By Safa Mulani
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Hey, folks! In this article, we will be focusing on SQL SELECT statement along with COUNT() function.
SQL SELECT statement helps us select and display the data values from the particular table of the database.
SELECT columns FROM Table-name;
SELECT * from Info;
SELECT * statement helps select all the data values from the provided table.
id Cost city 1 100 Pune 2 100 Satara 3 65 Pune 4 97 Mumbai 5 12 USA
SQL COUNT() function counts the total number of rows present in the database.
SELECT Count(City) from Info;
In this example, we have displayed the count of all the data rows under the column - ‘city’ of table - ‘Info’.
You can use the SQL SELECT statement with the COUNT() function to select and display the count of rows in a table of a database.
Along with this, we can club SQL SELECT statement with COUNT() function in various different ways.
Having understood the working of SQL SELECT COUNT(), let us now understand different variations associated with the same through examples.
To display the variations in SQL SELECT COUNT(), we have used SQL CREATE query to create a Table and SQL INSERT query to input data to the database.
We will be using the below table and its data in the further examples.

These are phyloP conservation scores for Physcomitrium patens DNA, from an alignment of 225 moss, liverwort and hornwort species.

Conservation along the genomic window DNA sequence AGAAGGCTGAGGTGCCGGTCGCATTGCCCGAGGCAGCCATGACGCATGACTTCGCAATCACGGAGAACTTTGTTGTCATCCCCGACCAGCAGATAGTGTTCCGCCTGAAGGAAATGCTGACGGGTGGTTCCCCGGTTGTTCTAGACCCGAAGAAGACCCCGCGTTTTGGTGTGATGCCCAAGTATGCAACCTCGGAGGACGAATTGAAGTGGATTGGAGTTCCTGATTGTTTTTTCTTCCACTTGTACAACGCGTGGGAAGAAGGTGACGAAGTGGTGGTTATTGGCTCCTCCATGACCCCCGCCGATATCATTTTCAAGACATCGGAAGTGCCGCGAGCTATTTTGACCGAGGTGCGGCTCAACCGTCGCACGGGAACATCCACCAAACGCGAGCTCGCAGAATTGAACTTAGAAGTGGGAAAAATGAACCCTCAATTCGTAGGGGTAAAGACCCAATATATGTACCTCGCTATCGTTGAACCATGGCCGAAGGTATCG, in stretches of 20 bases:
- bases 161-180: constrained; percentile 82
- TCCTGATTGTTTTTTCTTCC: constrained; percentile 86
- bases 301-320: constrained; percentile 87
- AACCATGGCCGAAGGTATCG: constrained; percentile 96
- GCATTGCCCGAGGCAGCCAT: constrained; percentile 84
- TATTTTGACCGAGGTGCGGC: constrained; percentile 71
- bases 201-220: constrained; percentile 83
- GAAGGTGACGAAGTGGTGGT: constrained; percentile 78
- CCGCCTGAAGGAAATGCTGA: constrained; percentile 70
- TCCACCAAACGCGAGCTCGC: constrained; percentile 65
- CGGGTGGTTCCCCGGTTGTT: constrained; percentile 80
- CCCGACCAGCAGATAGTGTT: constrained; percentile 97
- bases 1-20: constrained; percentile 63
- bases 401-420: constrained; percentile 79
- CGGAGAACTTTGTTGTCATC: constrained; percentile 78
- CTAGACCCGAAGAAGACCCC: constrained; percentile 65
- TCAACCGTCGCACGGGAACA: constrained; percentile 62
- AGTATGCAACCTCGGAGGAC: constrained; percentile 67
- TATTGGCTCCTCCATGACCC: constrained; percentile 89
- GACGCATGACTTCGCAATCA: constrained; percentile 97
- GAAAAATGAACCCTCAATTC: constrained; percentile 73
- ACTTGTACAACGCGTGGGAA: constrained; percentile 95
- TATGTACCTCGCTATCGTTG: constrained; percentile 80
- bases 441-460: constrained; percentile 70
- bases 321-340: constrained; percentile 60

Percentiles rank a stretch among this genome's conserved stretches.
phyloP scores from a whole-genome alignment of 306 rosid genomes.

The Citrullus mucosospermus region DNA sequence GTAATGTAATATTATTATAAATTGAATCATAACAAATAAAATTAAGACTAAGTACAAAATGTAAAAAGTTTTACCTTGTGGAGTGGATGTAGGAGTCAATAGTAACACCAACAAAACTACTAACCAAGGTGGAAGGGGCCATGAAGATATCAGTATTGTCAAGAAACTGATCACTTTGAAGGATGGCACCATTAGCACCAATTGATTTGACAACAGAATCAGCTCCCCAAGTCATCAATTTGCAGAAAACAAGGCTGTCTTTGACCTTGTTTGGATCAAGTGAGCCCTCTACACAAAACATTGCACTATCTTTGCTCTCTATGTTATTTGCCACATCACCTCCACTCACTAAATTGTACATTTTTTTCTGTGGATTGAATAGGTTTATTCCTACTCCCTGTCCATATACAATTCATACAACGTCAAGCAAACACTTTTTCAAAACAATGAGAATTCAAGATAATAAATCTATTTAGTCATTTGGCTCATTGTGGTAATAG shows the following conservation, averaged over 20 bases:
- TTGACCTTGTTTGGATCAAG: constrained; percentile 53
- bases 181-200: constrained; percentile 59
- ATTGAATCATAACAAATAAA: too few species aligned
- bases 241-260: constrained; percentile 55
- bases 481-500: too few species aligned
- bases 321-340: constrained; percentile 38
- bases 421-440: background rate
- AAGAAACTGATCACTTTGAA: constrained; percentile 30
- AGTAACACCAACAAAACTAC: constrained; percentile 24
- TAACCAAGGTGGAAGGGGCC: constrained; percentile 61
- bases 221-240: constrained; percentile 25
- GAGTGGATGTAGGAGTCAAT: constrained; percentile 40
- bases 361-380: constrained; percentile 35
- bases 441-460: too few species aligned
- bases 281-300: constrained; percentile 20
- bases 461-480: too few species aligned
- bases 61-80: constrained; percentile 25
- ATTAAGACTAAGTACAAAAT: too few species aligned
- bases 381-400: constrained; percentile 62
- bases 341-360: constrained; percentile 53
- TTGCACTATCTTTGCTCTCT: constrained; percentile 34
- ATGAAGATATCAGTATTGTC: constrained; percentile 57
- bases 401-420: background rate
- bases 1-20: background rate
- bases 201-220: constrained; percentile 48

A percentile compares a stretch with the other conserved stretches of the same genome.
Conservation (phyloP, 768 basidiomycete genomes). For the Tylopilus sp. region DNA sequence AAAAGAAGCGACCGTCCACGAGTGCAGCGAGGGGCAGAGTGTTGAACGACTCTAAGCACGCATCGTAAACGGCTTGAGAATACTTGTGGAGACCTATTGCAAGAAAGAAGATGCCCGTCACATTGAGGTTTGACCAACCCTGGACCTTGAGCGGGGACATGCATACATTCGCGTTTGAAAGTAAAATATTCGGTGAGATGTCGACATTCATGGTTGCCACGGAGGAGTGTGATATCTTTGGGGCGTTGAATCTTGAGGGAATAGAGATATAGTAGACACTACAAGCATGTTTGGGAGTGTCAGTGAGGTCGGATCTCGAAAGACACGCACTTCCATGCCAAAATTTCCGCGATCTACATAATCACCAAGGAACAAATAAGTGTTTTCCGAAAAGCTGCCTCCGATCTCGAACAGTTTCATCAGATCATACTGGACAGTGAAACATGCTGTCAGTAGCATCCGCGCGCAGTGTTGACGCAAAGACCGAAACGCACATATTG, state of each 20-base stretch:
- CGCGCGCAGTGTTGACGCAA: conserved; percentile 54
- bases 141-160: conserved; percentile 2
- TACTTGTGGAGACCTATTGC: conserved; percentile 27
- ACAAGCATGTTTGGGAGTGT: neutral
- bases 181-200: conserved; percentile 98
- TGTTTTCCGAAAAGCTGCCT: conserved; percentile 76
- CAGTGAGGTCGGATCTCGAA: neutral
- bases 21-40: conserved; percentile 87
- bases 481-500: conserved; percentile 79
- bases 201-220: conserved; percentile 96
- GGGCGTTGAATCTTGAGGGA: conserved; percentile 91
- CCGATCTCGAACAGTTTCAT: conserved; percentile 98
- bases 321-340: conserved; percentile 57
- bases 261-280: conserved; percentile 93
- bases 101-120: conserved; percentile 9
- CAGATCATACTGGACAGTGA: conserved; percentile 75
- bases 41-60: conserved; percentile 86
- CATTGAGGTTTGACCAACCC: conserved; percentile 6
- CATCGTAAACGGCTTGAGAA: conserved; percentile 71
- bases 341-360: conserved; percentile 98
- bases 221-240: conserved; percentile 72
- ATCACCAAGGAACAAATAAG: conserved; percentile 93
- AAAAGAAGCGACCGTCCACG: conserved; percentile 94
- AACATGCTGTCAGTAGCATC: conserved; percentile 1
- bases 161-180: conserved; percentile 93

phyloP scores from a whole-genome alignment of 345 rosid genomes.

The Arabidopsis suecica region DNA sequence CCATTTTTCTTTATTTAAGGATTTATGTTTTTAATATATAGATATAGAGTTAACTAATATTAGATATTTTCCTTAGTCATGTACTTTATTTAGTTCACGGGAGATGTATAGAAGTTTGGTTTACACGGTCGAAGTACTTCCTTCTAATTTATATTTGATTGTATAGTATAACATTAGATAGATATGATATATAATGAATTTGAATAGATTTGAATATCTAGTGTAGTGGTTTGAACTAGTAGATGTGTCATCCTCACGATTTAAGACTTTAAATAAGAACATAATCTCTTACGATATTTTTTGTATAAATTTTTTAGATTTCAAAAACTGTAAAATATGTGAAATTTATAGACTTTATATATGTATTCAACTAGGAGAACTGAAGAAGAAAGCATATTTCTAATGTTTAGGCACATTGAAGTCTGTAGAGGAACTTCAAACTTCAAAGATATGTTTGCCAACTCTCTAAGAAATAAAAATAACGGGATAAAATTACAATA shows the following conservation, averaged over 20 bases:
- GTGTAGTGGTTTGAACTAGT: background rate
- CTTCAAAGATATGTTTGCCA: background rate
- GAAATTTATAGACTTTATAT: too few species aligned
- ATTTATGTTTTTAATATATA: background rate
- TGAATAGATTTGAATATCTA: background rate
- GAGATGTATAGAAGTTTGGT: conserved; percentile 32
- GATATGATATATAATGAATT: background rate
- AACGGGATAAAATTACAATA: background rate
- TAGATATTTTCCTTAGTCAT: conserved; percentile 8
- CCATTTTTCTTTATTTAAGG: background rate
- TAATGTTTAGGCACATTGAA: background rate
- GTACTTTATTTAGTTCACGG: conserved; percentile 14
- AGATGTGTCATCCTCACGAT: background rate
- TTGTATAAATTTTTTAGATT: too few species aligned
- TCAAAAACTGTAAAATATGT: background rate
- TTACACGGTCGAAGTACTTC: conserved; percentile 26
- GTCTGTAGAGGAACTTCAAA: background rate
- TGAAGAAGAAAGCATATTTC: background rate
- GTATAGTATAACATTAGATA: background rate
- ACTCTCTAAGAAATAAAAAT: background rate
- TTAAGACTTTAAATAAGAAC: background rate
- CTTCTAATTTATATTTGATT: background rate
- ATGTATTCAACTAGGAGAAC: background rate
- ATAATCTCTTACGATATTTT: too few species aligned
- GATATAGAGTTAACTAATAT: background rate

create table Info(id integer, Cost integer, city varchar(200)); insert into Info(id, Cost,city) values(1, 100,"Pune"); insert into Info(id, Cost,city) values(2, 100, "Satara"); insert into Info(id, Cost,city) values(3, 65,"Pune"); insert into Info(id, Cost,city) values(4, 97,"Mumbai"); insert into Info(id, Cost,city) values(5, 12,"USA"); select * from Info;
id Cost city 1 100 Pune 2 100 Satara 3 65 Pune 4 97 Mumbai 5 12 USA e
SQL SELECT COUNT() can be clubbed with SQL WHERE clause.
Using the WHERE clause, we have access to restrict the data to be fed to the COUNT() function and SELECT statement through a condition.
SELECT COUNT(city) FROM Info WHERE Cost>50;
SQL SELECT statement can be used along with COUNT(*) function to count and display the data values.
The COUNT(*) function represents the count of all rows present in the table (including the NULL and NON-NULL values).
SELECT COUNT(*) FROM Info;
The DISTINCT clause helps exclude the redundant data and displays only the unique values from the selected column.
SQL SELECT COUNT() function can be used along with DISTINCT clause to count and display the number of rows representing unique(non-repeated) values.
SELECT COUNT(DISTINCT Cost) FROM Info;
SQL SELECT COUNT() function can be clubbed with GROUP BY and HAVING clause to add conditions before the selection of data as well as grouping of data rows by a particular column value.
SELECT city, COUNT(Cost) FROM Info GROUP BY city HAVING COUNT(Cost)>1;
city COUNT(Cost) Pune 2
By this, we have come to an end of this topic. Please feel free to comment below in case you come across any doubt.
For more such posts related to SQL, please do visit SQL JournalDev.
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